It’s the unknown that keeps presidential debates exciting, says Fox Business Network’s Sandra Smith.
And the LSU graduate is sure there will be surprises when she moderates her second Republican Presidential undercard debate on the network Thursday afternoon.
With Trish Regan, Smith will pose questions to current lower-polling GOP presidential hopefuls Kentucky Sen. Rand Paul, former Hewlett-Packard CEO Carly Fiorina, former Arkansas Gov. Mike Huckabee and former Pennsylvania Sen. Rick Santorum.
That debate will precede the 8 p.m. face off among front-runners real estate mogul Donald Trump, Texas Sen. Ted Cruz, Florida Sen. Marco Rubio, retired neurosurgeon Ben Carson, New Jersey Gov. Chris Christie, former Florida Gov. Jeb Bush and Ohio Gov. John Kasich.
“It’s always anybody’s moment, anybody’s day, so we’ll see,” says Smith from New York.
In November, the first debate was a game-changer for at least one of the candidates.
“Gov. Christie had sort of a breakout moment, and he was considered a big winner of that debate, and he has since climbed in many of the polls, including the most recent New Hampshire poll,” Smith says.
The FBN reporter, 35, considers her moderating duties an immense responsibility.
“It’s a lot of preparation, but a complete honor and I so much look forward to doing it again,” says Smith, who is a native of Wheaton, Illinois.
In between her reporting and sitting on the rotating host panel for Fox News’ weekday news and talk show “Outnumbered,” Smith and Regan formulated their debate plan.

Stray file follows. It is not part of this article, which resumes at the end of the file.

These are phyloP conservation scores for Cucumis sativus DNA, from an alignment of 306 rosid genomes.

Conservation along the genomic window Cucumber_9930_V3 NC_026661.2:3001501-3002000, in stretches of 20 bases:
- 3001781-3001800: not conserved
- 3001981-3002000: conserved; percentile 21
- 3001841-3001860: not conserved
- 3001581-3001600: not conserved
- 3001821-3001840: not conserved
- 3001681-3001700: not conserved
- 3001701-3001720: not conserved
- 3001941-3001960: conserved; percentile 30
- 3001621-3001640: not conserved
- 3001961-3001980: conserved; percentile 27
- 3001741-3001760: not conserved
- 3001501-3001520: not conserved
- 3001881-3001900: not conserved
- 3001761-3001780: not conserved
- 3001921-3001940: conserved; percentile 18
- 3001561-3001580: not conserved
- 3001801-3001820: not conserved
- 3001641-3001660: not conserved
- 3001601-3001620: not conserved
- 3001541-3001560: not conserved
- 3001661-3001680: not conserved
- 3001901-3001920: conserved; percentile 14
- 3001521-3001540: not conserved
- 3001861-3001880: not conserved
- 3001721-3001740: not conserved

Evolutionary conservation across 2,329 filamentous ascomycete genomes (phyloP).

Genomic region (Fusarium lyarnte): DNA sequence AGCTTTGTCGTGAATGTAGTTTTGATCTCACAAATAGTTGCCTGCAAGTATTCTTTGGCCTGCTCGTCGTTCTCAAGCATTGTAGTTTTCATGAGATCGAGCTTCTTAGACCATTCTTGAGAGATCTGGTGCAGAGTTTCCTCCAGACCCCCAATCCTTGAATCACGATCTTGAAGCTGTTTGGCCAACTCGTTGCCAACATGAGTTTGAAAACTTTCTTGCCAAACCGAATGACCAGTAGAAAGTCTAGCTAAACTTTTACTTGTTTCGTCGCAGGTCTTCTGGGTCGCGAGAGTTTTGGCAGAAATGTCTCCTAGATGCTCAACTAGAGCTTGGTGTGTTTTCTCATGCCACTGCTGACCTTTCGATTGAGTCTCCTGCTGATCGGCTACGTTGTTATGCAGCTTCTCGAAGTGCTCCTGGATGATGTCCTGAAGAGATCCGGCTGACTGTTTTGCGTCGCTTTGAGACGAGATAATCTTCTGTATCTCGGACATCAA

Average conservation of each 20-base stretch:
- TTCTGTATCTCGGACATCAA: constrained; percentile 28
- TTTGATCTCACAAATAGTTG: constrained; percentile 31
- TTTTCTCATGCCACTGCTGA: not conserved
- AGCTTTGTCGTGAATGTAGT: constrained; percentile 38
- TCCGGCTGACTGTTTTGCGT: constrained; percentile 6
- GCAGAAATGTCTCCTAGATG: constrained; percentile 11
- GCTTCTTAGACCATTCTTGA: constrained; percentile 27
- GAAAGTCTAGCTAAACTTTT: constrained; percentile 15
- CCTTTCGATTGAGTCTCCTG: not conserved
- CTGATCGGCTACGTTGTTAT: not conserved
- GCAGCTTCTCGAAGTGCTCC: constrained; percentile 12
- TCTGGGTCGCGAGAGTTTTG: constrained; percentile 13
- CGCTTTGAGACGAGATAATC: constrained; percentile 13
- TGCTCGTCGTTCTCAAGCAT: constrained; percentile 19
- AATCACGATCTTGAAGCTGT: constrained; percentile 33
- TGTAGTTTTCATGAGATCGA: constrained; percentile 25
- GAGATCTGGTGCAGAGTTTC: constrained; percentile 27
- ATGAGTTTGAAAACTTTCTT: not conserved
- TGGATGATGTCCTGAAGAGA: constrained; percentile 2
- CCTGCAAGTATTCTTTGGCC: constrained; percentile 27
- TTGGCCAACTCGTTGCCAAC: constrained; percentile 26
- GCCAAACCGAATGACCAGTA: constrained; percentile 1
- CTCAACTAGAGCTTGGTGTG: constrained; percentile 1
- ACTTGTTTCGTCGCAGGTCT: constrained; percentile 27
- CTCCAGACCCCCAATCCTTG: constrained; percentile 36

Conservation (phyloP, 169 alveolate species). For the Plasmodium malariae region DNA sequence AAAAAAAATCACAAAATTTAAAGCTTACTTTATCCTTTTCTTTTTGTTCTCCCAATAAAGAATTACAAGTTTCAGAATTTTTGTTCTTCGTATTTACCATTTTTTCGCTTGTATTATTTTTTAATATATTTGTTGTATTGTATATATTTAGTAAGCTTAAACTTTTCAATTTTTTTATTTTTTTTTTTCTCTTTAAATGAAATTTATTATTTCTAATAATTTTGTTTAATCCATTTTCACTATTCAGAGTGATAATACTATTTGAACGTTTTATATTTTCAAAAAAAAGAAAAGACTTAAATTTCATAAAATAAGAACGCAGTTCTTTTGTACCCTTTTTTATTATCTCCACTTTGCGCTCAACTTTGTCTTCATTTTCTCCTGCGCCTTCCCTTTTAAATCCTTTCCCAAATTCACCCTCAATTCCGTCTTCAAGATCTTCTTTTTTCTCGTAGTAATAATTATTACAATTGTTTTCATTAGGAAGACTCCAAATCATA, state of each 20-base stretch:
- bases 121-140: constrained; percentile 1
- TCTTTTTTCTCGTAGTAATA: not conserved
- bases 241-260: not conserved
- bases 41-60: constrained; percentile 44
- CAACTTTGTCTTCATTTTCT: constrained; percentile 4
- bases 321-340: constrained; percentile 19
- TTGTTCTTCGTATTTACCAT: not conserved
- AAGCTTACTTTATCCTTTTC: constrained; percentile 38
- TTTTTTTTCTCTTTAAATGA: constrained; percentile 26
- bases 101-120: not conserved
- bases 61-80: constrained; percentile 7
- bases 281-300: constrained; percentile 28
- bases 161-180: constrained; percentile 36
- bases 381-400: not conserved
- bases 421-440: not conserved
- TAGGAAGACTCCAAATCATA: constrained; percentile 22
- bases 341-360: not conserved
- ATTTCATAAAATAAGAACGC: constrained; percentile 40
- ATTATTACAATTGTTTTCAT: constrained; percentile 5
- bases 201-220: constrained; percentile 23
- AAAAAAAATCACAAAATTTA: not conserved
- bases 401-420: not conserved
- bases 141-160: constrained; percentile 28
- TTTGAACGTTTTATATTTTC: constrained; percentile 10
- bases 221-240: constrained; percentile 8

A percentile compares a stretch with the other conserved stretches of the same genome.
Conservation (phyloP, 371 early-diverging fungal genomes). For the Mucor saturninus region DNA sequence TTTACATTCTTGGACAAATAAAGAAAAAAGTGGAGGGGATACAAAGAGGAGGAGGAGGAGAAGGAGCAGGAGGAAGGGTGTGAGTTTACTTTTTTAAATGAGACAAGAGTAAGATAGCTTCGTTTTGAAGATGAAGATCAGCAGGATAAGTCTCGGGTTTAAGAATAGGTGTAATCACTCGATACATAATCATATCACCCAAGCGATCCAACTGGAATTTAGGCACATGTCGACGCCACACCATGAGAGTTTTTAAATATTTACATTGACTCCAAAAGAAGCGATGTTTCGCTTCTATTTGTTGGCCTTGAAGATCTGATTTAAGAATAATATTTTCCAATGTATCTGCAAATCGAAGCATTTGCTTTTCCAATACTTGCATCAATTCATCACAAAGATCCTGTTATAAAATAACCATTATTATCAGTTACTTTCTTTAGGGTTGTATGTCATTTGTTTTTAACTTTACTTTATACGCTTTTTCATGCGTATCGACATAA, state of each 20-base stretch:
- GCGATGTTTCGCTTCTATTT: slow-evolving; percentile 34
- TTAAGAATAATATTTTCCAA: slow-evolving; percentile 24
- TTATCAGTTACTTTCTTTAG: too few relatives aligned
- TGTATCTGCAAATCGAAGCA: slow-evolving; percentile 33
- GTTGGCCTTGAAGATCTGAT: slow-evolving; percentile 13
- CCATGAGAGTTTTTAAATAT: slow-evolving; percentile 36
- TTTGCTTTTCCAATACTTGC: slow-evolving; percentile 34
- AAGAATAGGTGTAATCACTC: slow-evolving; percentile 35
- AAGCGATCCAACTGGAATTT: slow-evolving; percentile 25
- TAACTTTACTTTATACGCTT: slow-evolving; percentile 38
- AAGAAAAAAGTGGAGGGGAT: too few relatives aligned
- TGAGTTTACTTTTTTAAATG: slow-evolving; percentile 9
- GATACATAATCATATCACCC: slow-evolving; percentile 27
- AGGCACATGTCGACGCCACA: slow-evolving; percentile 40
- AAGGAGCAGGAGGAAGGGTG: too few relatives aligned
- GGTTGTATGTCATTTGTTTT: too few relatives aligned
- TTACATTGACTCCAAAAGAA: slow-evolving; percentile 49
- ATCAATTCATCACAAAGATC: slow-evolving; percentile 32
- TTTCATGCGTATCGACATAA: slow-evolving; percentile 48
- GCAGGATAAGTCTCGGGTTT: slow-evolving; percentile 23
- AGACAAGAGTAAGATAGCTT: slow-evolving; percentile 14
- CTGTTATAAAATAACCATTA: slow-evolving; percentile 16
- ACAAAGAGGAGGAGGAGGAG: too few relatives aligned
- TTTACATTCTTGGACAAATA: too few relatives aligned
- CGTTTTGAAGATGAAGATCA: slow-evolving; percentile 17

“It was a lot of Trish and I getting together and discussing our questions and writing questions, reworking questions,” she says. “And we certainly have to keep up with the news cycle, the news is changing so rapidly, and we have to make sure we are in line with the needs and desires of the American voter, and what the most important issues are. And those change, and they’ve changed since the last debate.”
In contrast to November, when the economy seemed to be most on the minds of voters, now people are concerned with safety, national security and foreign policies.
“These are all going to be huge issues for us in this debate,” Smith says. “It is important to ask these candidates, in some capacity, what is America’s role in the world? Candidates really need to be specific as to how we will fight terror and grow the U.S. economy, who are our friends and who are our enemies.”
Smith says she doesn’t get nervous before such big events, “but you do get that rush.”
She compares it (as she did in a recent People magazine story) to running track and field under legendary LSU coach Pat Henry in the early 2000s.
“It was a defining moment in my life,” she says. “I’ve kept my experience at LSU with me every single day.”